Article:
Wednesday, April 10, 2013

Review: Weyerbacher Heresy

Since the last review, I've tried plenty of great craft brews from all over the country, so I thought I would dive into something a little closer to home for this one. Actually, very close to home. I've written about Weyerbacher before and the brewery tour at their Easton location so I figured it was about time to write a review on one of their offerings. Today, we are checking out this year's batch of Heresy, weighing in at 8%, and is their Old Heathen Imperial Stout aged in Whiskey barrels. I'll be interested to see how the Old Heathen holds up against the barrel treatment.

Heresy was poured out of a 12 oz. bottle into a snifter. The body was jet black with a tan, one finger head, that lasted only a couple of minutes before leaving a frothy ring around the edge of the glass in its place. 

The aroma consisted of huge whiskey and vanilla notes up front with the oak coming through on the back end. There is also a faint hint of roasted malts coming through as it starts to warm up a bit.

As the aroma suggested, the whiskey is very present at the moment, with vanilla and oak following up on the palate. As of this tasting, the bottle is relatively fresh, and the booze is still very noticeable. Heresy would benefit from sitting for a another few months. As it warmed up, I noticed some dark fruits and grape coming through along with some roasted malt.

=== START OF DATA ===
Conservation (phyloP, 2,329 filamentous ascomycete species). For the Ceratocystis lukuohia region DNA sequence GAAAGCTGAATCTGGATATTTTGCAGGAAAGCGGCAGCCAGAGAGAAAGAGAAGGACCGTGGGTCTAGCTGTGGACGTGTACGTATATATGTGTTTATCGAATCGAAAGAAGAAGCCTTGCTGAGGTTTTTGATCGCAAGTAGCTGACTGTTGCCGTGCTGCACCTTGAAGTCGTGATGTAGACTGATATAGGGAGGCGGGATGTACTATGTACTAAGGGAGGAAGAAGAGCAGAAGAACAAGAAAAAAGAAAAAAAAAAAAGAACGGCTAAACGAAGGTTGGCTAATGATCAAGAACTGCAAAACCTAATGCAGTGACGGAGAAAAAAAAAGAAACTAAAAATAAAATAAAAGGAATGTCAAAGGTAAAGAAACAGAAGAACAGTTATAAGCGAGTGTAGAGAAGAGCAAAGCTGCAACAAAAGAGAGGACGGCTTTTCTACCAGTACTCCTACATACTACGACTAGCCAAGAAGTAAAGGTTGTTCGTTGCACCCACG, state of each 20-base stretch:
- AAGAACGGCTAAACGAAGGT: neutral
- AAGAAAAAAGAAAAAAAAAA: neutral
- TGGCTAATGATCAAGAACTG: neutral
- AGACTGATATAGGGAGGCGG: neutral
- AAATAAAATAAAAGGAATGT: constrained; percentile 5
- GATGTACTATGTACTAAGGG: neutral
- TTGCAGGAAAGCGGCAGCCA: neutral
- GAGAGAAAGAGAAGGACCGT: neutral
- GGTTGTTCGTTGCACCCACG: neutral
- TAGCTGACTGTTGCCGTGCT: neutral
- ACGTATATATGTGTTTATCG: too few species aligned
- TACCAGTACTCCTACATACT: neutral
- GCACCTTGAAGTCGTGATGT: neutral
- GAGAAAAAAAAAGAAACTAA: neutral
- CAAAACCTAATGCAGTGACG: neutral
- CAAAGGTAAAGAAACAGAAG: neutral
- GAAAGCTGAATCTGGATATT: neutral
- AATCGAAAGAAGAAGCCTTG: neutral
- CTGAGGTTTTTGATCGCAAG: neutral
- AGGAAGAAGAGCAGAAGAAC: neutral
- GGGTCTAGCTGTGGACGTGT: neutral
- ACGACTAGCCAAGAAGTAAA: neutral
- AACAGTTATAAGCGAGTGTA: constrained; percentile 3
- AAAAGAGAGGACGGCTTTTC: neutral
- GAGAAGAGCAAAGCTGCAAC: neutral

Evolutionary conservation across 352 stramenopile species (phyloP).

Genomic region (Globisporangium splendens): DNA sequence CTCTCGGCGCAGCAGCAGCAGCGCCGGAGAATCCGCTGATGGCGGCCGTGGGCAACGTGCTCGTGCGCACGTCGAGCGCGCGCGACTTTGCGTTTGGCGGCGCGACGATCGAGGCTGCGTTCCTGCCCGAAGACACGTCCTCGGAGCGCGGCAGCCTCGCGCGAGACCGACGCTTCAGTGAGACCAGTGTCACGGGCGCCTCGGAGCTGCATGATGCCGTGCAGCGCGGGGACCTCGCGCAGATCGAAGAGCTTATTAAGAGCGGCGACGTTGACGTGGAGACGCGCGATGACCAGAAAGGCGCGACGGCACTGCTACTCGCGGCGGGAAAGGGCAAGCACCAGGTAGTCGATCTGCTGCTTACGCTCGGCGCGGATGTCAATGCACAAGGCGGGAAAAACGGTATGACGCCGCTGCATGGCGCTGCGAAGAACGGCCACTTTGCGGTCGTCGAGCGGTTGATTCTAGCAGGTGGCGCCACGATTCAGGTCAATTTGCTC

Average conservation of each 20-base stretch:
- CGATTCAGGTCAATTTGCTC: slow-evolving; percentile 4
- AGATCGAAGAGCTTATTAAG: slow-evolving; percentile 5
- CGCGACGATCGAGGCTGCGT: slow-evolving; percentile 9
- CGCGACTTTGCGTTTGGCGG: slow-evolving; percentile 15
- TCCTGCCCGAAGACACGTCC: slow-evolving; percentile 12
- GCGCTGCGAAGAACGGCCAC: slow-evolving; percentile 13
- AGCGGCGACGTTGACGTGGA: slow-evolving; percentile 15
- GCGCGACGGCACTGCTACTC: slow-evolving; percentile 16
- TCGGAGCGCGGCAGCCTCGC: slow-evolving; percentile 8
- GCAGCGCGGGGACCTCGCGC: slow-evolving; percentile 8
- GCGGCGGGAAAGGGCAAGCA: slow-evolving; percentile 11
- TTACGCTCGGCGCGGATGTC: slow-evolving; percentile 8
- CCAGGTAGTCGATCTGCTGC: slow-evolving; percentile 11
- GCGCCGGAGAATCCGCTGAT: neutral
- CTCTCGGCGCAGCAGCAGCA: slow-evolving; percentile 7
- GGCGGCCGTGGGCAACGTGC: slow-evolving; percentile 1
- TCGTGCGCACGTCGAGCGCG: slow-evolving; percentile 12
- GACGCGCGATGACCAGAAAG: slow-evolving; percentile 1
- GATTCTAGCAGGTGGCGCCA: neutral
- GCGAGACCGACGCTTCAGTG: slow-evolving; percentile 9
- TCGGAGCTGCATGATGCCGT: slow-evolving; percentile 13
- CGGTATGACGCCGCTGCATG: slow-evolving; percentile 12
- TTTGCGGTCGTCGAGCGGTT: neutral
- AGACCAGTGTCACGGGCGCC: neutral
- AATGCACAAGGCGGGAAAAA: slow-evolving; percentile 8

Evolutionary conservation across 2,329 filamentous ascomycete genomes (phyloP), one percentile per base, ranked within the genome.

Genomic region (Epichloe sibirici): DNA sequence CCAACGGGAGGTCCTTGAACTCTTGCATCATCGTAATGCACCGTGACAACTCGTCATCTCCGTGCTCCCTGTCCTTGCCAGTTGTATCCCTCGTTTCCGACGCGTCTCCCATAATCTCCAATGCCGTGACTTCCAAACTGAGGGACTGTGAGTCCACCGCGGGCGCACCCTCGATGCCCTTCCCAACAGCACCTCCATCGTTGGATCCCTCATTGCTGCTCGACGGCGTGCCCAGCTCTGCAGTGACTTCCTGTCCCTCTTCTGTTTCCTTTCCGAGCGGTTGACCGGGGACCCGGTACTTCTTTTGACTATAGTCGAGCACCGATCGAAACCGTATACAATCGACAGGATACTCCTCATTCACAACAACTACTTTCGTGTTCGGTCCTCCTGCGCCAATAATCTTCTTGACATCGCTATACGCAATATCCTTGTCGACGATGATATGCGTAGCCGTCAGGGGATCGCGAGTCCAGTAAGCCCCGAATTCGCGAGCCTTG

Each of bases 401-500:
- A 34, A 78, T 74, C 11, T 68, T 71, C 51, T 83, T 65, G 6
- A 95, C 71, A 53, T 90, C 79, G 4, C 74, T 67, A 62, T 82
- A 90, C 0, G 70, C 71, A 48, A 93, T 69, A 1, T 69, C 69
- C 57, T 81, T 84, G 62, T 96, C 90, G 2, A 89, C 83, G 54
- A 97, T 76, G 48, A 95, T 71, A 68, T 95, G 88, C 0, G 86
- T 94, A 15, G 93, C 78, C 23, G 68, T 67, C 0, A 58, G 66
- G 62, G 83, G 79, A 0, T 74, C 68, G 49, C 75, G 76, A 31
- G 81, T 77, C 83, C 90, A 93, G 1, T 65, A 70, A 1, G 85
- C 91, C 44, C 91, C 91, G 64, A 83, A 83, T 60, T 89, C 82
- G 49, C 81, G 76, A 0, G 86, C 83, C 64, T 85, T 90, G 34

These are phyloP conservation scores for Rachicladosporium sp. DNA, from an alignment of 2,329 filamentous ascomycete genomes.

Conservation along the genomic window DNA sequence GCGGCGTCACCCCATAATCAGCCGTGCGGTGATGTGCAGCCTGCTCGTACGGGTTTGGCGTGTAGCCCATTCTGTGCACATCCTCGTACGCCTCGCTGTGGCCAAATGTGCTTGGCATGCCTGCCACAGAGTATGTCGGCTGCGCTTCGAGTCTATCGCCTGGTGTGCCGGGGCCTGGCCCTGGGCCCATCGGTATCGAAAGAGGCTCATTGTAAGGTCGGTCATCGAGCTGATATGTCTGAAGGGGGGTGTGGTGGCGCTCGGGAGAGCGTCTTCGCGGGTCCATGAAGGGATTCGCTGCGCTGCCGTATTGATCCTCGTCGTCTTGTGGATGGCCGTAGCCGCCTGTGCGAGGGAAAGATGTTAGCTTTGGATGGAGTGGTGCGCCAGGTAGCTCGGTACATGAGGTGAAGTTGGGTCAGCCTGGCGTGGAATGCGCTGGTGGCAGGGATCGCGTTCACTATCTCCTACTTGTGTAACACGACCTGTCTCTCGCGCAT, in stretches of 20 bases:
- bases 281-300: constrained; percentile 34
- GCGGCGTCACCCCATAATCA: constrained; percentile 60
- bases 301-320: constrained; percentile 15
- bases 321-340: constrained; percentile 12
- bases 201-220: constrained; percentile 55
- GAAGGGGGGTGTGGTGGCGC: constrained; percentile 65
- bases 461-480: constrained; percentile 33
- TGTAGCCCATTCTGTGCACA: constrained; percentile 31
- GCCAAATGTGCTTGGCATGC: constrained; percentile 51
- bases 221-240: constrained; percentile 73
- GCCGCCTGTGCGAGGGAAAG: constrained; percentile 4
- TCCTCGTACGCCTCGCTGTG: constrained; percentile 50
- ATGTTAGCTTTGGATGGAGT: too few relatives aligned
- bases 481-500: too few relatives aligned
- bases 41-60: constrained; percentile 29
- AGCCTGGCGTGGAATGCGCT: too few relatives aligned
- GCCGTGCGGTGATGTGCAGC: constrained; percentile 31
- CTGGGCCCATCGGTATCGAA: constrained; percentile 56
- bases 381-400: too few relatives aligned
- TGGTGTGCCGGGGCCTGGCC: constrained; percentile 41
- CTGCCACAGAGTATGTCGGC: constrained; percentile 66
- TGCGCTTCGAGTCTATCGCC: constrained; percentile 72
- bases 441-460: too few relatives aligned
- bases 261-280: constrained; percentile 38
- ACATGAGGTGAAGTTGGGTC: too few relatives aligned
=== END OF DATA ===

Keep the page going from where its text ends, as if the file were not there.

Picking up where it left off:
The mouthfeel of Heresy was of medium carbonation and a slightly thin body for the style. Because of the thinness, the alcohol comes through a little too much and leaves a slight warm feeling as it goes down. As it sits right now, this beer is good but not great. If you have a couple of  bottles sitting around, I would recommend saving one for the summer, and one for fall to see if the alcohol starts to take more of a backseat to the other flavors in the brew.  

Grade: 87

Tuesday, February 26, 2013

Review: Cantillon Kriek 100% Lambic

To celebrate my birthday a couple weeks ago I decided to grab something from the cellar that had been aging for the past several months. I grabbed a Cantillon Kriek 100% Lambic all the way from Brussels, Belgium. Cantillon's offerings are some of the most sought after across the globe and are famous for their lambics and gueuzes which are highly ranked in the craft beer community. Although the one I will reviewing today is one of the more accessible Cantillon selections, it is still highly praised and I am excited to try it for the first time.